Gourmet 10

She stepped close to him and raised herself to her toes to put her face near his. “I must be losing my touch. I used to play right into your natural inclinations.” She put her hands on his chest, ran them down to his waist, and wrapped her arms around him.

“I–” he spluttered. “I only have so much self control, you know darling. You show up in that dress and those shoes and you suck oysters from their shells and you lick chocolate off your spoon…” Charlotte rested her lips on the corner of his mouth and exhaled, slowly. He trembled. ”…and you get those little patches of red on your cheeks that I find so inexplicably erotic, and now you’re…” Both of his hands went to her face and he held her inches from him. He looked into her inebriated eyes, seeking some answer, which seemed to find. When he spoke, his lips brushed over her cheek, on her temple, her forehead, her jaw. “I only have so much self-control, you know” he repeated. “I’ve been trying to behave myself all night.”

“Well stop it,” Charlotte breathed.

So he kissed her, his lips and tongue gentle but relentless. Charlotte recognized in his touch the sense of savoring a long awaited delicacy. She put her tongue in his mouth. He tasted of wine and coffee and chocolate. With his hands tangling into her hair, he twisted his tongue around hers. Deep inside her body, Charlotte felt a warm tide begin to rise.

With his lips still on hers, Oliver whispered, “Darling, I need to say something. I don’t want it said later that you let this happen under false pretenses.”

“Enough with the chivalry, Oliver, it’s a fuck. I get it. That’s what I want.”

“But that’s not what it is,” he said abruptly, and stepped back from her. “I want you to come back to New York because I want you to…come back. To me. That’s why when the Shop was looking for someone, I came to you.”

“I don’t understand.” Maybe dessert wines cause people to hear nonsense, she thought.

“Charlotte.” Oliver’s voice was quiet. “I’m trying to be honest–I know you want that from me. You’re the one woman…the one person, really, whom I could rely on. We were always friends. When you left, I…well, I waited for you to come back and you never did. But I’ve loved you the whole time, I’ve been waiting…” His voice was drowned out by the ringing in her ears. Her brain spun this new information faster and faster. She heard his voice, felt him take her back into his arms, felt him renew the kiss, felt the urgency in his embrace. She disentangled herself.

“Go away,” she said. “Go away. This is not what I came to dinner for. I’m not falling into a trap.”

“It’s not a trap. I don’t—”

“What happened five years ago?” she demanded, instantly flooded with the old fight, the old betrayal. “It was exactly this. The manipulation. The ‘I love you’ crossed with business deals. And then the disappointment, the betrayal. That’s a trick that only works once.”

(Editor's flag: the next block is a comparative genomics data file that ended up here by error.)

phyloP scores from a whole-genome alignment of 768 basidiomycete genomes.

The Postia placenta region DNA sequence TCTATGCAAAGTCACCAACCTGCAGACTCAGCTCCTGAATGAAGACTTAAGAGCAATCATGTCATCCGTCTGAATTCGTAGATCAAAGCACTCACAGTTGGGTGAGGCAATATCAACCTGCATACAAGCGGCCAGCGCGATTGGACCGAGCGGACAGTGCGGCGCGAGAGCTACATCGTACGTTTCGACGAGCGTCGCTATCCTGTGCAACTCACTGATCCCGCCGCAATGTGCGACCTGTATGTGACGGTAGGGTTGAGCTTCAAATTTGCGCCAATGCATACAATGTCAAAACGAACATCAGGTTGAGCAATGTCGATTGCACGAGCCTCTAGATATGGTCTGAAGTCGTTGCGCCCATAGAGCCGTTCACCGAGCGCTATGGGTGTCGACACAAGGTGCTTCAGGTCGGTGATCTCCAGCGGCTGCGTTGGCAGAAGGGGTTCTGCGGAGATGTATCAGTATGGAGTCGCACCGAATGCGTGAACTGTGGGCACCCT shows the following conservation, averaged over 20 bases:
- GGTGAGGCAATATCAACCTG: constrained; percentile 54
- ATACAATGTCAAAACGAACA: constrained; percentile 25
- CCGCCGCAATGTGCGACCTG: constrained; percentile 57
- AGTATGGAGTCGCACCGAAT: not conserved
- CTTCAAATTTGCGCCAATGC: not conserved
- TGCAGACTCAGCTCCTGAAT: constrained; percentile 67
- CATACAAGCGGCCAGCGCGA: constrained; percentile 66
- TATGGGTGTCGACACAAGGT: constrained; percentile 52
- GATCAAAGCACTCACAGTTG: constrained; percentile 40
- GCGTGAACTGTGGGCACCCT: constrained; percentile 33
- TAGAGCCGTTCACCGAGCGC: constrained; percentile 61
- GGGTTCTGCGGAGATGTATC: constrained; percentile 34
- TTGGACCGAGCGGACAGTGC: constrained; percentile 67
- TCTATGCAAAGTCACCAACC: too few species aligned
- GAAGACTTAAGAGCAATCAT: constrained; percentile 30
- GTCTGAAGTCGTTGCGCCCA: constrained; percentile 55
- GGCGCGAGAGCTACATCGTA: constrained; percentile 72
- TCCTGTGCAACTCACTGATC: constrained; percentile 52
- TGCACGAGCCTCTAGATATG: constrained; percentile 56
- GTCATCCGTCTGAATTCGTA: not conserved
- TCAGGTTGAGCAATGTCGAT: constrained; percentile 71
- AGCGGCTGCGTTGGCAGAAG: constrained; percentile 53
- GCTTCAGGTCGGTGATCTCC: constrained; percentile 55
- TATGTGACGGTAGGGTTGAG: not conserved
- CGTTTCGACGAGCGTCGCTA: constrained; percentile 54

Oliver looked as though he had been slapped.

There was a long silence. He cleared his throat and put his hands in his pockets. Charlotte crossed her arms and rallied the threads of rationality holding her together.

“Is it that you can’t stand to lose?”

“No,” he said.

“Then why did you do that?”

Oliver looked at his toes, at the mailbox by the street, at the number on the door.

“I honestly don’t know.”

“Well, ya ruined it. We coulda had a nice dinner and some nice meaningless sex, but instead we had a nice dinner and a useless fight. Thanks.”

“Will you have breakfast with me? My flight isn’t until the afternoon. The Shop will want to know that I… exhausted all my options. I’ll come get you at 9.”

“No,” she said, eyes on the ground. “Don’t come back.” She walked into the house and closed the door without looking at him.

She stood in the foyer listening to the ringing in her ears. Blood thudded in her temples and her head spun with the wine and Oliver’s words. Confusion and disbelief were joined by frustrated rage and a wild, bitter sense of injustice. And something else…the long-suppressed heartbreak of his betrayal. It all gathered in a knot in her chest. Her shoulders tensed and her fists clenched. She drew her breath to release it all in a scream, but what came out was a sob.

It was as though she had left New York yesterday, the howling grief raw and blind inside her. Her best friend, the love of her life, gone. And now he was back, declaring an impossible love. What right did he have? She was content, she was settled, she was successful. Her professional life had never been more fulfilling. How could it be that a few hours and too much wine was all it took to unravel her entire, carefully constructed life? A life built specifically to withstand this very attack?

She got into bed, still in her clothes, and wept like a little girl, alone in a big, empty house.


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